Unrest and violence in urban space repeatedly represent projection surfaces for discursive escalations and political interpretive dominances. With Stuart Hall, they can be understood as conjunctures in which situational events and media-discursive interpretive struggles are embedded in a larger negotiation structure. The analysis of hegemonic and oppositional codes of events opens up this contested space. In the following, the so-called Krawallnächte in Stuttgart and Frankfurt in the summer of 2020 will be used as an example to trace this space through conjunctural analysis. It becomes apparent that the oppositional reading challenges and repoliticizes the securitizing and racializing/culturalizing strategies of the hegemonic narrative. The strategies that both codes use are presented in this article.

Development, suitability, debt: Living through the violence of agricultural land-use zoning in Colombia

Angela María Sánchez Alfonso

Forschungsjournal Soziale Bewegung, 36(2), FJSB Plus (Online-Supplement) | 2023

In 2018, peasant farmers of the Ariari region of Colombia protested against “Colombia Siembra,” an agricultural development policy implemented by the Colombian government between 2015 and 2018 to increase the country’s agricultural productivity. Within the framework of this policy, bureaucratic zonings based on the land’s productive suitability were used as conditions for farmers to access publicly funded support for loans. This process had adverse repercussions on the living spaces of agricultural producers, as it perpetuated and sophisticated state policies that have resulted in their eternal indebtedness. This paper examines land-use planning, indebtedness, and agricultural development from a critical perspective of policy interventions affecting landscapes. Based on a situated analysis of the Ariari region in Colombia and the experience of the small- and medium-scale farmers who live there, this paper highlights the construction of land use as a violent process with major consequences on life, land, and socioecological relationalities.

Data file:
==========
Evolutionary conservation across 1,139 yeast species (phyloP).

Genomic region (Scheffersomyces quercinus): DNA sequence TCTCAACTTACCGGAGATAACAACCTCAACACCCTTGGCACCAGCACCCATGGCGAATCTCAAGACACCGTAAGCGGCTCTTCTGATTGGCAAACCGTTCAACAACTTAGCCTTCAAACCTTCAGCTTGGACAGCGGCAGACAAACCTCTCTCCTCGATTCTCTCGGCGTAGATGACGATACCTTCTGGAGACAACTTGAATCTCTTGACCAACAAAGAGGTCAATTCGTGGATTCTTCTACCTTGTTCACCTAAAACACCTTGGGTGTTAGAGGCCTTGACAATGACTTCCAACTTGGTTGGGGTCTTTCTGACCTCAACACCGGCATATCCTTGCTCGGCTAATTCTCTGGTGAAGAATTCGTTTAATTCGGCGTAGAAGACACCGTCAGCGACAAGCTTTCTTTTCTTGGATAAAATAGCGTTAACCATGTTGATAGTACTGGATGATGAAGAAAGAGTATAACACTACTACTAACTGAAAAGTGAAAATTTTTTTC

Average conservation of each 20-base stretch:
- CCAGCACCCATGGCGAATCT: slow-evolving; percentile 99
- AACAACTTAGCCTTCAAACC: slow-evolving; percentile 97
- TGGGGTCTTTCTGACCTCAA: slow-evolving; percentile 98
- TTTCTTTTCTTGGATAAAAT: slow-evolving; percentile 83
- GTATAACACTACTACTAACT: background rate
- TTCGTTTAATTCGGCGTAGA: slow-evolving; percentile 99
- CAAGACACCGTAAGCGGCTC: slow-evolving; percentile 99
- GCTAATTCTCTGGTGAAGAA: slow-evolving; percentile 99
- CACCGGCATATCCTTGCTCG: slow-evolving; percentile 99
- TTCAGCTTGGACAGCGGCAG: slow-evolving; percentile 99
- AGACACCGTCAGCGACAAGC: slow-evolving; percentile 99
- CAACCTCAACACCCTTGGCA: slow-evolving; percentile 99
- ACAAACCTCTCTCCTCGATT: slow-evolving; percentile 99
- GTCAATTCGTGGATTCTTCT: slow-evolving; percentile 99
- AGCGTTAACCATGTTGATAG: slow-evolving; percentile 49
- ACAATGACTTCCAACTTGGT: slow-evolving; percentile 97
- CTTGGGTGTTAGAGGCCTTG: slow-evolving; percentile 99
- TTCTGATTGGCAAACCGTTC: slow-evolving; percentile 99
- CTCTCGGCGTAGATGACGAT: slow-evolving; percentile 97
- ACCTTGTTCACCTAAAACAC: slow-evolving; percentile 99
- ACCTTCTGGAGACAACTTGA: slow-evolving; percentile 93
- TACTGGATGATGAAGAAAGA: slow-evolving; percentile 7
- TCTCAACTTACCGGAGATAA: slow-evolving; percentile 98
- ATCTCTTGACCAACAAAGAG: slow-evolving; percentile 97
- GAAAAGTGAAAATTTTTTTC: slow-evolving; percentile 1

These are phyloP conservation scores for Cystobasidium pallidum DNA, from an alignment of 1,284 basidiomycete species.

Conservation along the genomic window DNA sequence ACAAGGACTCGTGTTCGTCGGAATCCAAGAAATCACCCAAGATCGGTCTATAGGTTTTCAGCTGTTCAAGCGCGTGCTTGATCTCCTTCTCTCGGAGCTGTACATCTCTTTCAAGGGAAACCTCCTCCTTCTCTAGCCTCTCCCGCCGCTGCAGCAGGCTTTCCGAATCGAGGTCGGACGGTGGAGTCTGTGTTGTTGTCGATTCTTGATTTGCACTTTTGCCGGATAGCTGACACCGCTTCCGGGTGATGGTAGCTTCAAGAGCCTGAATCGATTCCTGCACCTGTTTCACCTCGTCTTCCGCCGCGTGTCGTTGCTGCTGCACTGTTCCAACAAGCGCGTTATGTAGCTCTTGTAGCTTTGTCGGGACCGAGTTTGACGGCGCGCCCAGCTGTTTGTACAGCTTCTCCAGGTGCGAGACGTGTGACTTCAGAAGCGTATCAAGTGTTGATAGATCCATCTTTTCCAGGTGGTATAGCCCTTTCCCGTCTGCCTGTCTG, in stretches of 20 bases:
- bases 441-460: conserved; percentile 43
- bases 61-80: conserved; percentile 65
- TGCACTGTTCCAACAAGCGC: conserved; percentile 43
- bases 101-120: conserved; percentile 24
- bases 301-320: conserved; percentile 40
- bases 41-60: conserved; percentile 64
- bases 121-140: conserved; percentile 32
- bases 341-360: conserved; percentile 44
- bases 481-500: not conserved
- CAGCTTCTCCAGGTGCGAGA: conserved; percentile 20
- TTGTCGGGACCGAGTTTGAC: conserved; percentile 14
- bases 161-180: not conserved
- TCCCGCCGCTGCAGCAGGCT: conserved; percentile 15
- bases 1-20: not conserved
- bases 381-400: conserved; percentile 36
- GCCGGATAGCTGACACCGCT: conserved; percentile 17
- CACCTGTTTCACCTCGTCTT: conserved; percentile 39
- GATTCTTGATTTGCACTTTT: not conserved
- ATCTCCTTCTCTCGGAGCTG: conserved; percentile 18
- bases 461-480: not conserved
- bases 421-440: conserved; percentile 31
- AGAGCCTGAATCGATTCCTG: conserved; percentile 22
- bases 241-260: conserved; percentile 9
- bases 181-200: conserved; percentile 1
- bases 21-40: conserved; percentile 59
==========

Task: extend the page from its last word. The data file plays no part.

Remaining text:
Neue Radikalität? Protest, Gewalt, ziviler Ungehorsam - Versuche einer Grenzziehung. Ausgabe des Forschungsjournals Soziale Bewegung zum Thema: Neue Radikalität? Protest, Gewalt und ziviler Ungehorsam, herausgegeben von Mariam Salehi, Jannis Grimm und Hannah Franzki.

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Jannis Grimm, Mariam Salehi, Hannah Franzki

Forschungsjournal Soziale Bewegung, 36(2) | 2023